The latest US presidential election news is making the world’s financial markets nervous.
With Trump nobody knows what he will doBaader Bank analyst
Opinion polls that showed Donald Trump’s numbers improving hit share prices and the value of the dollar again on Wednesday.
“As the polls change, the market is growing more nervous and is beginning to price in a Trump presidency,” said Andre Bakhos, managing director at Janlyn Capital LLC in Bernardsville, New Jersey.
Investors see Clinton as the status quo candidate and they are anxious about Trump in the White House because of his statements on foreign policy, trade relations and immigrants.
Wall Street could fall 10-11% if Trump wins U.S. election, and rise 2-3% if Clinton wins, Barclays reckons. pic.twitter.com/EogQfy957u— Jamie McGeever (@ReutersJamie) November 2, 2016
Alastair McCaig, Director of Investment Management with Fern Wealth, said that is not surprising given how many in the financial world failed to predict the Brexit vote: “We definitely have seen already so far this week a real risk-off mentality hit traders. That’s quite understandable when you consider the percentages and the majority of the City, whether that be London, New York or anywhere else globally who had anticipated that Brexit wouldn’t come to fruition. I think it would be naive for market observers not to be a little bit more cautious and reduce exposure in the run up.”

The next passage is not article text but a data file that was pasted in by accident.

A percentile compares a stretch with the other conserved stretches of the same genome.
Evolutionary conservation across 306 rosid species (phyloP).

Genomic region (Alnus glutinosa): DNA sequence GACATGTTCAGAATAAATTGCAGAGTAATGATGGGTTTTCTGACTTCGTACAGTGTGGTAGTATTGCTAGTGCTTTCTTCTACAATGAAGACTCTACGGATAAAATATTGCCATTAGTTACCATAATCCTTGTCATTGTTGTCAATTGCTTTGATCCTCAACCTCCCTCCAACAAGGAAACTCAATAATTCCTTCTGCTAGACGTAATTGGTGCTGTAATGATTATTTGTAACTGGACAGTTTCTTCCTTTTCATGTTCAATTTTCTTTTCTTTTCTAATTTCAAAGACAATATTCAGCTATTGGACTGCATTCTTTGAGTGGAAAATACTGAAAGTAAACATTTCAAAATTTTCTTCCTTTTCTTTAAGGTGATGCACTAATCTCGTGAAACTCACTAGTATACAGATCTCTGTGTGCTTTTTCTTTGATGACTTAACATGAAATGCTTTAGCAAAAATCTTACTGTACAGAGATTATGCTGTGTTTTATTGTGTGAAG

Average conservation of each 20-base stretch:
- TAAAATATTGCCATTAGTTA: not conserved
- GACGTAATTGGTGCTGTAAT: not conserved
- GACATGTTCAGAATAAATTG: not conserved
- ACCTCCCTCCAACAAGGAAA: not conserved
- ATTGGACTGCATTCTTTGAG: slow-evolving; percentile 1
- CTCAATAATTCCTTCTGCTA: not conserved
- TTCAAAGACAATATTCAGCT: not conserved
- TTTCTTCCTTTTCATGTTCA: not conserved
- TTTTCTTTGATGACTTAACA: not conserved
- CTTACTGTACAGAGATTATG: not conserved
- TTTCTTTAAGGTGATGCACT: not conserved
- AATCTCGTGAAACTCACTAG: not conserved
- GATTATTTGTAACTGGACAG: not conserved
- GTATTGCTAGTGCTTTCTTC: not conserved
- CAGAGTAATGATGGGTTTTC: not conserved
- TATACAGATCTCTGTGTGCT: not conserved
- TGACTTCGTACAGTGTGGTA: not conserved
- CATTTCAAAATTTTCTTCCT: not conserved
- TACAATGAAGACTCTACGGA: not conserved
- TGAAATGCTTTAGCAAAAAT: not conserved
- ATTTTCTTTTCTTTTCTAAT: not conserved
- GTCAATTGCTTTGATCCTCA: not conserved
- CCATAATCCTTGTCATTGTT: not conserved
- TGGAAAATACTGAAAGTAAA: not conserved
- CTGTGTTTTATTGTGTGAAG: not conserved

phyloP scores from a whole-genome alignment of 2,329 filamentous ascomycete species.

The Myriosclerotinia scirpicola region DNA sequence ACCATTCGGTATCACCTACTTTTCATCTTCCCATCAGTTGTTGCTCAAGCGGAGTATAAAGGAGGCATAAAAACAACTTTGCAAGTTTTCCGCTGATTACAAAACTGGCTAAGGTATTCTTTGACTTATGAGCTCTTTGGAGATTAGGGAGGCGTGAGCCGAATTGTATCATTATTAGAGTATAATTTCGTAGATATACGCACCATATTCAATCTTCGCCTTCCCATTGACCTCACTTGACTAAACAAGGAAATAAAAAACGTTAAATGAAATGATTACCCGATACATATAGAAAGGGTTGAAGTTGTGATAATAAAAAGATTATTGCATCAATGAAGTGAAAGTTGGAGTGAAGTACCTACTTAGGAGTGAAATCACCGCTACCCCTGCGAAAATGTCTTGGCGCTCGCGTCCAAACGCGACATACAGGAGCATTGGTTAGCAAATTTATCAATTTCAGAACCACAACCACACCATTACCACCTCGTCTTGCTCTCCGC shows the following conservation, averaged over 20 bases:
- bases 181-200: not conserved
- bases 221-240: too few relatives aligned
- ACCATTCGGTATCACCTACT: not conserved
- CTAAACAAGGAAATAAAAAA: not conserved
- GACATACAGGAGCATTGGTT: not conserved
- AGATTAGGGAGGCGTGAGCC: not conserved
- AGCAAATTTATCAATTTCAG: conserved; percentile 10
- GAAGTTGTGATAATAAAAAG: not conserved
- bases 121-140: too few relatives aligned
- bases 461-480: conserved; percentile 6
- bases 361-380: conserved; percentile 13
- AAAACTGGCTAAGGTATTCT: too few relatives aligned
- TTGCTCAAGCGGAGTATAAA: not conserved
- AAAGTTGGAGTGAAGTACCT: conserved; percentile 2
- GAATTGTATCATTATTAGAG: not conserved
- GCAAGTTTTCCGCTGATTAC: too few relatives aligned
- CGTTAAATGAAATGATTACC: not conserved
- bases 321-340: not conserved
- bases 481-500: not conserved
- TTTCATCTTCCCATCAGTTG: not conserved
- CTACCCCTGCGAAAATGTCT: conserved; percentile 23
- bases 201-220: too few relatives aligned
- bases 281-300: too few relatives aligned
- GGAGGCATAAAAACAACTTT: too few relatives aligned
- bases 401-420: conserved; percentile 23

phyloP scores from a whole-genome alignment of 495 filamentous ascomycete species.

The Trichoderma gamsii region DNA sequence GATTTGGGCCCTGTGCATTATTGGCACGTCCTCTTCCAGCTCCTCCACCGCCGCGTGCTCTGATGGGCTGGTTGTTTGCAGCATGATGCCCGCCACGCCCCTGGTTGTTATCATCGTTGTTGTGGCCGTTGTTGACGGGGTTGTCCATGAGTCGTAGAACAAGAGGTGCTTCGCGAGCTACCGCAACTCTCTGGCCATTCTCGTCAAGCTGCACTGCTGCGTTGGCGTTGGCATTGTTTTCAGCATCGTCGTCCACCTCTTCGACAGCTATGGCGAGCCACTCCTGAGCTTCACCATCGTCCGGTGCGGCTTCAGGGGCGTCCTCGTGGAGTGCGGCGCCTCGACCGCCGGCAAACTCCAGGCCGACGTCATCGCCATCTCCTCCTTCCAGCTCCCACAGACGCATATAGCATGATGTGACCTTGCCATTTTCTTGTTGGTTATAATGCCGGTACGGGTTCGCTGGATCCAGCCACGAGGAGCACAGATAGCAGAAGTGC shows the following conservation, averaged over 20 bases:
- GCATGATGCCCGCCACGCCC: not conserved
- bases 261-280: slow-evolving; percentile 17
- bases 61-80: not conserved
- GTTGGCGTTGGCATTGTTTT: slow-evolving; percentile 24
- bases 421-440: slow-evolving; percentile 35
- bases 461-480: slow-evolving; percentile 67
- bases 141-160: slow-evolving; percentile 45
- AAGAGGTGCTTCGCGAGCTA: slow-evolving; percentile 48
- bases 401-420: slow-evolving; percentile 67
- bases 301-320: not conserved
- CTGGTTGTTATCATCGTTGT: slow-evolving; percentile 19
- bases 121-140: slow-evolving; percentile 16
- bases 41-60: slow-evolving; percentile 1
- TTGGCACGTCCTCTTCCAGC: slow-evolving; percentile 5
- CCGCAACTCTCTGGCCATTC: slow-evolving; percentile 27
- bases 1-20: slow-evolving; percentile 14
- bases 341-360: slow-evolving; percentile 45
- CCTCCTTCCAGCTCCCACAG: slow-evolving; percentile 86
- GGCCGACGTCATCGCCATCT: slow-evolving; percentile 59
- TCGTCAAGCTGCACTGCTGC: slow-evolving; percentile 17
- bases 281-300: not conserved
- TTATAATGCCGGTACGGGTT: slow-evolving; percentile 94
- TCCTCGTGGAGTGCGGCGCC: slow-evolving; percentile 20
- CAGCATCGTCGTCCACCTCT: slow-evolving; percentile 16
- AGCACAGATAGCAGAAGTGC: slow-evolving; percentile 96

Europe also in the red
European stock markets followed Wall Street’s example suffering their eighth straight day of losses.
In Frankfurt, analyst Robert Halver with Baader Bank said: “With Trump nobody knows what he will do. During his election campaign he said he wanted to limit free trade, protectionism in favour of America. Is that only an election campaign position or is it actually the coming policy that will apply in 2017? This uncertainty, which is negative especially for exports, weighs heavy on the German stock exchange.”
As investors sold shares and the dollar they moved the money into so-called safe havens – government bonds, the Swiss franc and the Japanese yen, as well as gold which rose to its highest level in a month.
Another negative was a further fall in crude oil prices. They were down for the fourth day after industry data showed a surprise build in US stockpiles. Oil has lost more than 10 percent in the last two weeks.
$50 fading fast. Brent crude oil -12% in the last two weeks, U.S. crude -13%.— Jamie McGeever (@ReutersJamie) November 2, 2016